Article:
Youngstown news, Valley native participates in underwater NASA mission


Published: Tue, June 20, 2017 @ 12:05 a.m.

By Jordyn Grzelewski


Trevor Graff’s journey below the sea, where he is part of an underwater NASA mission doing research that will be used in future space explorations, began here in the Mahoning Valley.

Graff, originally from Cortland, is a 1999 graduate of Youngstown State University, where he studied geology and earth science. In a phone call from the Aquarius laboratory that is stationed 62 feet below the ocean surface near Key Largo, Fla., Graff credited his experience at YSU with sparking his interest in planetary science.

“I would say that Youngstown, and Youngstown State in particular, put me on this path,” he said.

He noted that Ray Beiersdorfer, a YSU professor of geological and environmental sciences, helped him get a position at the National Aeronautics and Space Administration’s Johnson Space Center in Houston. Graff is now a planetary scientist at JSC’s Astromaterials Research and Exploration Science division. He is the first ARES staff member to work as an aquanaut.

Participating in a NASA Extreme Environment Mission Operations (NEEMO) expedition is something Graff has long wanted to do, he said.

“Both me and my wife are scuba instructors,” he said. “The combination of that, the diving that occurs here at NEEMO and the space connection – those two things coming together is a dream come true.”

During the 10-day operation, which began Sunday, the team will conduct research related to exploration spacewalks, the International Space Station and deep-space missions. The underwater station is an “analog” for space, meaning it produces similar effects on the body as space would. According to NASA, analog missions help prepare the agency for “near-future exploration to asteroids, Mars and the moon.”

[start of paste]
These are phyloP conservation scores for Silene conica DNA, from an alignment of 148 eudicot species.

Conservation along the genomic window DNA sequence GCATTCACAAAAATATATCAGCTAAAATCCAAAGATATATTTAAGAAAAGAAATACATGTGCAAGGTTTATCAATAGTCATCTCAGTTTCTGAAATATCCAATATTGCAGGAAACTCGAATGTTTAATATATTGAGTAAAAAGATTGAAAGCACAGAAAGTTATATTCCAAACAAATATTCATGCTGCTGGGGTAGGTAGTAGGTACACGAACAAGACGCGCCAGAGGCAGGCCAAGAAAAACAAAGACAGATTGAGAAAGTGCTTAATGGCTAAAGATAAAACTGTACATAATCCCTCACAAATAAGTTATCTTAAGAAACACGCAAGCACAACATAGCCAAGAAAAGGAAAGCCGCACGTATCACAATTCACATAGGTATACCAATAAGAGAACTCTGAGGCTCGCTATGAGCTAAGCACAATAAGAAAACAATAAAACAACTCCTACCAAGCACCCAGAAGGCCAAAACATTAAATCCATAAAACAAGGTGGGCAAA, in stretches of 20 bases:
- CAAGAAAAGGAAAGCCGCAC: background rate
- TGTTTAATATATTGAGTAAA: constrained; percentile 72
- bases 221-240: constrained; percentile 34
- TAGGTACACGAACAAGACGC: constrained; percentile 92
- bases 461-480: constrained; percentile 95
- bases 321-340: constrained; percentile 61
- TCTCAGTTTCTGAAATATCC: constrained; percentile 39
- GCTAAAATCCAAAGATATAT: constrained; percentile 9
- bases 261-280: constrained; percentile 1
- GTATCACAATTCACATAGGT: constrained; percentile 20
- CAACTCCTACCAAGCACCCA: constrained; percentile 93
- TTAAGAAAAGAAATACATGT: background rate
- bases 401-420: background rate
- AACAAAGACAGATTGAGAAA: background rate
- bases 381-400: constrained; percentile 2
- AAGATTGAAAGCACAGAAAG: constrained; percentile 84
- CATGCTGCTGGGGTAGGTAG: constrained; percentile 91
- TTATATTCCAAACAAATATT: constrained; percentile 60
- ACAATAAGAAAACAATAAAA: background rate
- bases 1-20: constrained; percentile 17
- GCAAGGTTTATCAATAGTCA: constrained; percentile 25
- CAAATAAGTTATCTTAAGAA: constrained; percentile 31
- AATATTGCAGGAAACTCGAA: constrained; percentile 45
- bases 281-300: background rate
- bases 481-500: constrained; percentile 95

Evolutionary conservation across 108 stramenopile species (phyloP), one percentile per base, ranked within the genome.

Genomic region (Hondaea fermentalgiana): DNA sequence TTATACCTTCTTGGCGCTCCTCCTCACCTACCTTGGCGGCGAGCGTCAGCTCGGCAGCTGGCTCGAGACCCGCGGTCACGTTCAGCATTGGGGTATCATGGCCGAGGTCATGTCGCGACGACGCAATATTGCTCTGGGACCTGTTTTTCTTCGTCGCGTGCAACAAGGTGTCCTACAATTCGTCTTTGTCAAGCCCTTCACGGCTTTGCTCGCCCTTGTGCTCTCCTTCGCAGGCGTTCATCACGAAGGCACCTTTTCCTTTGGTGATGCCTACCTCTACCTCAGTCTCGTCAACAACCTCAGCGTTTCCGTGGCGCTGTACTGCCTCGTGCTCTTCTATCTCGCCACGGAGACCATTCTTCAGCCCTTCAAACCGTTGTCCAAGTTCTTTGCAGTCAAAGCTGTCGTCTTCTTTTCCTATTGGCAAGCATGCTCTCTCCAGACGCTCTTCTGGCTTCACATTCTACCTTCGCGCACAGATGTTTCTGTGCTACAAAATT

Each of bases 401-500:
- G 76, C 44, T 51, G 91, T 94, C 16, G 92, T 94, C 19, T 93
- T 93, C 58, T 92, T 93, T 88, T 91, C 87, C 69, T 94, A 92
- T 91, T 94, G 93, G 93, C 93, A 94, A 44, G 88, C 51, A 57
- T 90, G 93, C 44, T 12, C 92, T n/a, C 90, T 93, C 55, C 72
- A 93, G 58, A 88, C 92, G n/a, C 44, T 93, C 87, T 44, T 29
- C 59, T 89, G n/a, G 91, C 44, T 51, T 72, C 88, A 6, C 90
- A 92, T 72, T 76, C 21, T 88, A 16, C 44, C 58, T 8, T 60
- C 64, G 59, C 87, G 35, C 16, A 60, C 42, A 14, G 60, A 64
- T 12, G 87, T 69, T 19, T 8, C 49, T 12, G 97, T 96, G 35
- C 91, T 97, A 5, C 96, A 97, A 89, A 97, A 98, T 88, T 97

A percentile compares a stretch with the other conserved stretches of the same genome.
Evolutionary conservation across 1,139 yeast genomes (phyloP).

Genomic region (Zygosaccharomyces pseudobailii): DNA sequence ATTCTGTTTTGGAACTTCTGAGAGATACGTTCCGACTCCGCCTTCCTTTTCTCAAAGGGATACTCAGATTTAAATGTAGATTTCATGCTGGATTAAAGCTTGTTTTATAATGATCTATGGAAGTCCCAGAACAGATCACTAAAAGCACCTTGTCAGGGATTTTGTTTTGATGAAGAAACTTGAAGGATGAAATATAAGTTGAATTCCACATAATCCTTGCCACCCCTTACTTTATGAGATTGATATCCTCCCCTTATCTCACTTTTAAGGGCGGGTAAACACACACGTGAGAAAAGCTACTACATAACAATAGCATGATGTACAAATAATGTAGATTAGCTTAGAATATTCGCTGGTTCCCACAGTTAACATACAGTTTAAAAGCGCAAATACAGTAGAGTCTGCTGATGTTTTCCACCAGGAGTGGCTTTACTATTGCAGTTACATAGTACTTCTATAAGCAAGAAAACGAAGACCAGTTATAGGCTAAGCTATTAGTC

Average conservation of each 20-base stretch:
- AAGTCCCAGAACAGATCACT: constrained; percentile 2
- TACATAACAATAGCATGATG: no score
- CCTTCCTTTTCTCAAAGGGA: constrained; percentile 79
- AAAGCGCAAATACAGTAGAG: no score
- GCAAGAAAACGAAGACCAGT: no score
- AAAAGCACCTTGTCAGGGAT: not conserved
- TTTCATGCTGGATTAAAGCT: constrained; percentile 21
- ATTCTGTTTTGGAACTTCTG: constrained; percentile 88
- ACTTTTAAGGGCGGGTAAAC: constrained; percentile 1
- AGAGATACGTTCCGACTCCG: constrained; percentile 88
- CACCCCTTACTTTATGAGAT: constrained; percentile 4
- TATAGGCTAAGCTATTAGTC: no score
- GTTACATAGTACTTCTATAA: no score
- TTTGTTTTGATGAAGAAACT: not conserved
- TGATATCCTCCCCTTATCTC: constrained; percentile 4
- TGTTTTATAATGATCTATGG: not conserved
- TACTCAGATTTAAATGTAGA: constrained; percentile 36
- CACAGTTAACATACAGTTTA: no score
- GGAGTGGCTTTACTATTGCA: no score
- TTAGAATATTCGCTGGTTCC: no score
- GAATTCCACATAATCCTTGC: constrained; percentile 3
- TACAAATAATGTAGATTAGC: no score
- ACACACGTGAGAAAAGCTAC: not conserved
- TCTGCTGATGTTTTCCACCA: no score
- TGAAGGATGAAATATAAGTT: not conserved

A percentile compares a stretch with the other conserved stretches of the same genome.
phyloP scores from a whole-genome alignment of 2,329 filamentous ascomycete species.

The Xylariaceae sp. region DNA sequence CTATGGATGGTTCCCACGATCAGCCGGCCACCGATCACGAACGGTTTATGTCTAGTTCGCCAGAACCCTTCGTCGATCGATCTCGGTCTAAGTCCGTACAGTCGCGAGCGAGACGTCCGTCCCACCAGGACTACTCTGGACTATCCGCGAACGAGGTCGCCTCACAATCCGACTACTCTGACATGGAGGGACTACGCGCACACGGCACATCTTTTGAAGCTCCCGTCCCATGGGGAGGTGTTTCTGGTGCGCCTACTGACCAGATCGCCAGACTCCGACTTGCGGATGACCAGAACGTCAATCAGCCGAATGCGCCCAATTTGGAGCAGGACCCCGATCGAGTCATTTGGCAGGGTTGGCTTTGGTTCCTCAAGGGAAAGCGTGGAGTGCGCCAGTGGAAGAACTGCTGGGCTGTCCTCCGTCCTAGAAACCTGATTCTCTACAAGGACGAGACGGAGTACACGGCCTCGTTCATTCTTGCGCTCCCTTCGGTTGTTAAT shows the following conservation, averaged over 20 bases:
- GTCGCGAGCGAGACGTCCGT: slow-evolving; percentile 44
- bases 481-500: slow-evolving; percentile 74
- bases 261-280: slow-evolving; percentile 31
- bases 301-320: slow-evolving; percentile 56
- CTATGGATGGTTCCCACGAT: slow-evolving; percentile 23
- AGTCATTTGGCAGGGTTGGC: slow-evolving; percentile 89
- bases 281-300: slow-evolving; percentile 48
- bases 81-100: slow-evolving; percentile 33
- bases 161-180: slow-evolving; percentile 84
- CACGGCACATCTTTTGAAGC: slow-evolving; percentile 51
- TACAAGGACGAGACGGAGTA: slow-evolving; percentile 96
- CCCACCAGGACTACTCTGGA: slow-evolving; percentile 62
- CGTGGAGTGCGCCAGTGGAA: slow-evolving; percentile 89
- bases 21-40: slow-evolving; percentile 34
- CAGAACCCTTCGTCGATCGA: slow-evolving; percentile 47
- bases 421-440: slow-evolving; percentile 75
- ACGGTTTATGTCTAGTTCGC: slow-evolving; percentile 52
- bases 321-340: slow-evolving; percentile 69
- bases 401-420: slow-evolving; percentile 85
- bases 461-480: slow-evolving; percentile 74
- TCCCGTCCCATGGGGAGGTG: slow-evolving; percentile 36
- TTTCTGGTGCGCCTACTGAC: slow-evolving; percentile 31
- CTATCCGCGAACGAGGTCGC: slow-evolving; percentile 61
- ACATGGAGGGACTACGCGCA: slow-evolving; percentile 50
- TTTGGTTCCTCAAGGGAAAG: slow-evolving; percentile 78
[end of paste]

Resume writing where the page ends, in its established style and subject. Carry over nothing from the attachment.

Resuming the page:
Graff said the mission so far has kept him busy. He’s gone on multiple EVAs – extravehicular activities – and also has been busy inside the Aquarius.

“It covers the whole gamut,” he said of the team’s research. “When we leave the habitat, we become hard-hat divers. We go out and do marine-science tasks. We use those for a proxy of doing planetary science.”

Inside the station, he said, the team experiments with devices that will go to the International Space Station. For example, they have been working on a DNA-sequencing device.

According to NASA, this NEEMO team will test space-flight equipment, “validate technology for precisely tracking equipment in a habitat,” participate in studies of body composition and sleep and assess hardware that will help evacuate someone who has been injured in a lunar spacewalk.

Given his passion for planetary science, Graff is excited his work will contribute to the field in this way.

“It’s really hard to believe,” he said. “I really love space. I’ve gotten the chance to control the rovers on Mars – or at least an instrument on those rovers. Now, to do something like this that’s part of human space flight is really fun and exciting.”

“Sometimes you have to stop and remember the important work that we’re doing because it is really fun and rewarding,” he added. “I love every minute of it.”

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